Men's rights group fights for equality at Hopkins fair

April 12, 1991|By Patricia Meisol

When members of a men's rights group tried to get a booth at the annual Johns Hopkins University Spring Fair to promote their point of view, they were unceremoniously told there were an unprecedented number of applications and no more space.

A few days later, another men's group applied, this one proposing to educate men to confront sexist attitudes toward women.

It got a congratulatory letter and a booth.

The second group, Baltimore Men Against Rape and Sexual Assault, is fictitious. And the first group, the National Coalition of Free Men, is angry.

After confronting the fair's student organizers about the different responses to the two men's groups, coalition president Jon Ryan got a letter yesterday saying his group was excluded because the students wanted to have "quality non-profit" exhibitors at the 20-year-old fair.

But late yesterday afternoon, 10 days after the coalition filed a discrimination complaint with the Maryland Human Relations Commission, university lawyers consulted by the students left a message on Mr. Ryan's answering machine: He can have a booth in next weekend's fair.

"We'll be there," said Mr. Ryan, an inspector for the Baltimore City Health Department.

"I just hope they don't put us near the Dumpster," adding that he wants space near a group promoting women's issues.

Richard Quarles, a senior and co-chairman of the fair, denied that the group was initially barred because some consider its views unorthodox. He said the fair's organizers were simply trying to invite groups with the most appeal to students.

As a result of the incident, he said, the Spring Fair committee realized it had no guidelines about which non-profit groups can participate. He said the students now will develop guidelines.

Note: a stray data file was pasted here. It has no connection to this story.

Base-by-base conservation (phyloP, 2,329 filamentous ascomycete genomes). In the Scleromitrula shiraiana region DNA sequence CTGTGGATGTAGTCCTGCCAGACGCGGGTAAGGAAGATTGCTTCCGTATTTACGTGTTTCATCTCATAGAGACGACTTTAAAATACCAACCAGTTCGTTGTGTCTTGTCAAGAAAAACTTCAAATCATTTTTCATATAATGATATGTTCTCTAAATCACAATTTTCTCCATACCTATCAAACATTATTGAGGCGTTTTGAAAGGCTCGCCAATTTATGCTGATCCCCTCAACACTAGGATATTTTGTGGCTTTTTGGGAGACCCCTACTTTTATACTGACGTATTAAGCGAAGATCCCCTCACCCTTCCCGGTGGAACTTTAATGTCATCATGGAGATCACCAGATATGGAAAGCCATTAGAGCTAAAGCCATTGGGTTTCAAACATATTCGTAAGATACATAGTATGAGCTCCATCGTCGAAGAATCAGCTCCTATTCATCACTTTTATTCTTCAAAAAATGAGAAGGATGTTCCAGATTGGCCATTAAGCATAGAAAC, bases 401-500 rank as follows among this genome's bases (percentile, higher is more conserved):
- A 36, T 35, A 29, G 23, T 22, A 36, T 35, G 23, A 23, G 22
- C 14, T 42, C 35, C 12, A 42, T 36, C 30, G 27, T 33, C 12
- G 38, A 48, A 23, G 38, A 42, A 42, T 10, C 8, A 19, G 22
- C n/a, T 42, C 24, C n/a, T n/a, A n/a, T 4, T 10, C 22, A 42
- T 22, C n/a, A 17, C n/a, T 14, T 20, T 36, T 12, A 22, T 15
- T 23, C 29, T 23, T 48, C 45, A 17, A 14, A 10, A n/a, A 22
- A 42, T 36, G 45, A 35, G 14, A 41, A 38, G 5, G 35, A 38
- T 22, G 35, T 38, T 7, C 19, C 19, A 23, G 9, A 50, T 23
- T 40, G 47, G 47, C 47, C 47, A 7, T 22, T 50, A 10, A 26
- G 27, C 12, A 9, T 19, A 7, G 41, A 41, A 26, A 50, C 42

The popular student-run annual event, which draws upward of 100,000 people each year features music and dance, antique and crafts, cultural exhibits, food, contests and exhibits by non-profit groups ranging from the Red Cross to the House of Ruth, the Baltimore shelter for battered women.

Mr. Ryan said he applied for a booth to distribute such books as "The Hazards of Being Male," and "The Other Side of the Coin," after learning that the Hopkins Women's Center, which promotes awareness of women's issues, would be among the exhibitors. "I thought it would be a nice balance," he said.

He said many people don't like to hear that there are men's issues that both men and women should know about. For example, he said, everybody always talks about the fact that, in Maryland, 85 percent of spouse abuse victims are women. The remaining 15 percent are men, "but there is no House of Ruth for them. A lot of people laugh out loud at that, but we don't think it is humorous at all," he said.

"What we want to do is to let men know there are a lot of resources out there for them," Mr. Ryan said.

It was the lack of public understanding that led the coalition to try a subterfuge to get into the Spring Fair, he said.

"We had them cold," he said. "I am glad they are going to have a diversity of view points."

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